Contested Divorce

Contested divorces are those wherein agreement is less than unanimous. That could mean neither spouse agrees on anything, or it could mean both spouses agree on everything except a few things — both situations are examples of contested divorces because they involve some amount of issues that are, you guessed it, contested.

Well, it’s hardly ever as efficient as its opposite, the uncontested divorce. Contested divorces are those wherein agreement is less than unanimous. That could mean neither spouse agrees on anything, or it could mean both spouses agree on everything except a few things — both situations are examples of contested divorces because they involve some amount of issues that are, you guessed it, contested.

The uncontested divorce is relatively smooth and often short in process. The contested divorce is relatively rocky and almost guaranteed to be exhaustingly lengthy, as well as much more costly. If you can swing an uncontested divorce — that is, if you and your spouse can work things out during proceedings so that you’re on the same relevant pages — do it. It’s better this way. Unfortunately, as may be the case with you, a clean and painless divorce can be easier said than done.

The contested divorce is relatively rocky and almost guaranteed to be exhaustingly lengthy, as well as much more costly.

It’s a complicated process! Let’s take a look.

Starting a contested divorce:

The first of various phases within the contested divorce is the Complaint for Divorce. One spouse or the other will file for divorce, and it’s this documentation that will get the ball rolling. Filing this paperwork comes with a fee, which will vary depending on where the divorce is filed and whether or not children are involved.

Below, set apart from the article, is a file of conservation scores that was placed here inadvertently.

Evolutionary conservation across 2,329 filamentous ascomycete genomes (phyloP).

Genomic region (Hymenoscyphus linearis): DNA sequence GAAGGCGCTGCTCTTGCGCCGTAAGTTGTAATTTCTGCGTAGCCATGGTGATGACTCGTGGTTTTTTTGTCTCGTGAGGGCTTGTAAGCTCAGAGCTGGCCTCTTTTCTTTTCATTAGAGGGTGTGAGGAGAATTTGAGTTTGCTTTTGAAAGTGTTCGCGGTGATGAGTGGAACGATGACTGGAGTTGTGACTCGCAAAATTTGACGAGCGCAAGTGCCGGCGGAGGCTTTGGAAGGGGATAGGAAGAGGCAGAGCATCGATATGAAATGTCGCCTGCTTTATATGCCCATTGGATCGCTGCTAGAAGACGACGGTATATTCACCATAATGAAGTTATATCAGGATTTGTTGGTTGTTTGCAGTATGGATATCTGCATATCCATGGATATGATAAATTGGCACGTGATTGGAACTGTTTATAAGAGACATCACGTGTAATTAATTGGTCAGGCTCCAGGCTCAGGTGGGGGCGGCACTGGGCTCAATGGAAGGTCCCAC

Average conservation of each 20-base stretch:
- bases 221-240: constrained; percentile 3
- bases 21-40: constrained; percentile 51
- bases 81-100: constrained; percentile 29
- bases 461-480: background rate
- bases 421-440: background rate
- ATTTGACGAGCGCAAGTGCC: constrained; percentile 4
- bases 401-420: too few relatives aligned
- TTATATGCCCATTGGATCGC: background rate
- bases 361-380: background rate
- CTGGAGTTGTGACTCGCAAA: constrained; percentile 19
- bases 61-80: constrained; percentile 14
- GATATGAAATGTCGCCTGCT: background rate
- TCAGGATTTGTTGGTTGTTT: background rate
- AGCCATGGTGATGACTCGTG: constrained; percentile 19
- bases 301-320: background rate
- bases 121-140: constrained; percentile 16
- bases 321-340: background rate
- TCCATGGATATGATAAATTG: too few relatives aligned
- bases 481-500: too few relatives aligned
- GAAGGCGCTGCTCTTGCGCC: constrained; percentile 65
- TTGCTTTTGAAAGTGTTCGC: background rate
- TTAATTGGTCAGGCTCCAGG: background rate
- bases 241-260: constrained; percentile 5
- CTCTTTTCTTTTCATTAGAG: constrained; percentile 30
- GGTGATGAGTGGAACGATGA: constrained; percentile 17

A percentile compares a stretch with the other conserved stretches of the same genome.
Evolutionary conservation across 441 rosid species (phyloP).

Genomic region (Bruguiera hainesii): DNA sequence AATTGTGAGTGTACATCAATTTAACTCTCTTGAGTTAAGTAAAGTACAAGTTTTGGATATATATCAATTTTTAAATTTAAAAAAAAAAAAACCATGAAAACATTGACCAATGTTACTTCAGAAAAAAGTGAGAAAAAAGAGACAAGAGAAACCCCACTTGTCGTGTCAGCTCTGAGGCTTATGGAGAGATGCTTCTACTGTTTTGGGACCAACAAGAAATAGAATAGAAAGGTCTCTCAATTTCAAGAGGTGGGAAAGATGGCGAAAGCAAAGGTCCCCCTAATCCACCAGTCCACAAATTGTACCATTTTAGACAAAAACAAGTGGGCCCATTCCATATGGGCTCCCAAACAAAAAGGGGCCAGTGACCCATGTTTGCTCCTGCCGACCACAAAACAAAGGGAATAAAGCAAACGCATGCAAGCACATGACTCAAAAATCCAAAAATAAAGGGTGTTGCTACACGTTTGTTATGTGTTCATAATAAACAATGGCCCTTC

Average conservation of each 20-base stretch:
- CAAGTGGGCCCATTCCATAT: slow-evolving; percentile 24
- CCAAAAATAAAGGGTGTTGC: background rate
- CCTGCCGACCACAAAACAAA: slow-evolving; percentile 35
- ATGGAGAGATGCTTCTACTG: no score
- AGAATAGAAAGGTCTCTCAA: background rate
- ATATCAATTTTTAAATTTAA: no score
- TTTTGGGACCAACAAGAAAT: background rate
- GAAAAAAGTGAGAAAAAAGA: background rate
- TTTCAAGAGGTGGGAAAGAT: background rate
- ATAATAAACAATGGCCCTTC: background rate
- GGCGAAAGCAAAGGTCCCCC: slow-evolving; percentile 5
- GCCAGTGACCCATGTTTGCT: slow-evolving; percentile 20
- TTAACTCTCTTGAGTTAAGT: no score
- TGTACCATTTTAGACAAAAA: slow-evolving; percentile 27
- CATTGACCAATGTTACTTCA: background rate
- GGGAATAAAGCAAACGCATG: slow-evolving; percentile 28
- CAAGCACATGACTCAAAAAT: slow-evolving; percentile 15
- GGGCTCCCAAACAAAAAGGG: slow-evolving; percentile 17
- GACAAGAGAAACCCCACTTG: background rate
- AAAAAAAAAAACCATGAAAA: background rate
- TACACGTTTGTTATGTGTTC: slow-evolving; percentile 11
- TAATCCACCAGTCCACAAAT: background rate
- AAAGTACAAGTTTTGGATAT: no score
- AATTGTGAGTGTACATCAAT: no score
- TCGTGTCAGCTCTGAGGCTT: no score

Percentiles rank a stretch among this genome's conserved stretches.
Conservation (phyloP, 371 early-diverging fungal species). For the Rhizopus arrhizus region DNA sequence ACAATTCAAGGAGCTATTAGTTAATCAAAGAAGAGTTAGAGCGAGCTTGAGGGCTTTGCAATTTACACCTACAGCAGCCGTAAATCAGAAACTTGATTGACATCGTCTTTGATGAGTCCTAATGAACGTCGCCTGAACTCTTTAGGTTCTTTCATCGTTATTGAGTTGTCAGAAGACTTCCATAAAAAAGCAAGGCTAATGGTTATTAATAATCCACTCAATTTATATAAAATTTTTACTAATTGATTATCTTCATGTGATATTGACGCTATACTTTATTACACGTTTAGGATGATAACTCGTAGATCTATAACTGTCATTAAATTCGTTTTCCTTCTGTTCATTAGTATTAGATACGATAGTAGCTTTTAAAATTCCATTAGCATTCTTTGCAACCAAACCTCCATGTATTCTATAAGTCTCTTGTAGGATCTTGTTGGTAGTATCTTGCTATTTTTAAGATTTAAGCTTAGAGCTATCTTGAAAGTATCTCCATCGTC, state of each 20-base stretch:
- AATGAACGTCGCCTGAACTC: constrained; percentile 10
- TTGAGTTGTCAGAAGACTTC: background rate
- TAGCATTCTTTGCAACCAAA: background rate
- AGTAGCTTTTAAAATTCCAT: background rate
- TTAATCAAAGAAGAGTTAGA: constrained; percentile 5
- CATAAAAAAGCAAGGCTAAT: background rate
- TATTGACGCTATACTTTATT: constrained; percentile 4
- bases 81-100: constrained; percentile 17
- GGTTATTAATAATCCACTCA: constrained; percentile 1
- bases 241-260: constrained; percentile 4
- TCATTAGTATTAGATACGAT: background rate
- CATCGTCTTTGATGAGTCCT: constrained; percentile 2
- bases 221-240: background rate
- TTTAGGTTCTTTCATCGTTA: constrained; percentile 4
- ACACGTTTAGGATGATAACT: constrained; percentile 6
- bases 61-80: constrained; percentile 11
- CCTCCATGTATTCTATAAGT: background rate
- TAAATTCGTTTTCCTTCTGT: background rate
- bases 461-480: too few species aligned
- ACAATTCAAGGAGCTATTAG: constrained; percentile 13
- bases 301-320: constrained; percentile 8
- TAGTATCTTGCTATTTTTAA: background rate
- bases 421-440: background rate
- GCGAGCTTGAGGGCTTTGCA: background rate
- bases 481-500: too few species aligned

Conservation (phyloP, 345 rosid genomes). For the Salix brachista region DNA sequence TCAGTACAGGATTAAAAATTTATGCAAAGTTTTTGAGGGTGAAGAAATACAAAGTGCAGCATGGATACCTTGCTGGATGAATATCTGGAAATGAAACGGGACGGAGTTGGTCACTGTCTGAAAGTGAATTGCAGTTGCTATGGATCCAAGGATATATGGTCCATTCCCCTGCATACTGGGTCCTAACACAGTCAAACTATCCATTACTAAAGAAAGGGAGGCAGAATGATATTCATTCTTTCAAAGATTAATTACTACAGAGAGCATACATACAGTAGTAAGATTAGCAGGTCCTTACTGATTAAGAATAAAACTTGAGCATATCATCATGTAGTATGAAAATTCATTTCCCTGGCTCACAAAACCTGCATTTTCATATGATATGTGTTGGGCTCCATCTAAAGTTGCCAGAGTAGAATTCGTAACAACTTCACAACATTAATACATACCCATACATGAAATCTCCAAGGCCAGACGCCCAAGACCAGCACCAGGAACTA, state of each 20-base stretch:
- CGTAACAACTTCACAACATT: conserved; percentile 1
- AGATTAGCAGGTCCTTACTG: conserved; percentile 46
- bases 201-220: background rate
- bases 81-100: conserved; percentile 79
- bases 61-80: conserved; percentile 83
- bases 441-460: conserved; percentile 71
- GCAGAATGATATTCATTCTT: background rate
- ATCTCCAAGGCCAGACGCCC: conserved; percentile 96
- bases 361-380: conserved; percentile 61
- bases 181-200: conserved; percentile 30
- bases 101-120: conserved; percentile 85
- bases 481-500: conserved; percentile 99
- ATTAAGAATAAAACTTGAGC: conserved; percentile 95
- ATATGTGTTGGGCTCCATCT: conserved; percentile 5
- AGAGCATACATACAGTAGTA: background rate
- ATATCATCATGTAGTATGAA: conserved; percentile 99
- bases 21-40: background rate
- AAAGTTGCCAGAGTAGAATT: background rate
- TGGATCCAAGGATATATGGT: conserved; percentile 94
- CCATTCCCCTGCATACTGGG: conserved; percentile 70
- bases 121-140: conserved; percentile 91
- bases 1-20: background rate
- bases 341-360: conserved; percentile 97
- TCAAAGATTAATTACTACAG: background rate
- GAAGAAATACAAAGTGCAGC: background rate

After one spouse files the complaint, it will be served to the other spouse. This will come with a Summons, which will demand that the served spouse file a response. Methods of serving Complaints and Summons include:

  • Certified mail delivery,
  • Delivery via Sheriff’s deputy,
  • Private process server.

Once a spouse is served, they’ll have about a month (thirty days) to file their response, which may or may not include a counterclaim.

Next comes Written Discovery. Once all the initial divorce paperwork is filed, both spouses will have to exchange all manner of information pertaining to their existence as a married unit. These include Interrogatories, Requests for Admission, and Requests for Production of Documents.

Before going to trial:

After all the aforementioned paperwork is completed and processed, the contested divorce train chugs on. Circumstances have probably been growing increasingly complicated, and here now you have an opportunity to tone things down with Mediation.

During divorce mediation, spouses will equip themselves with lawyers and trudge into a room to hash things out under the wing of a matrimonial mediator. Each spouse will say what they do and do not want out of this divorce, and the unbiased mediator will provide a professional

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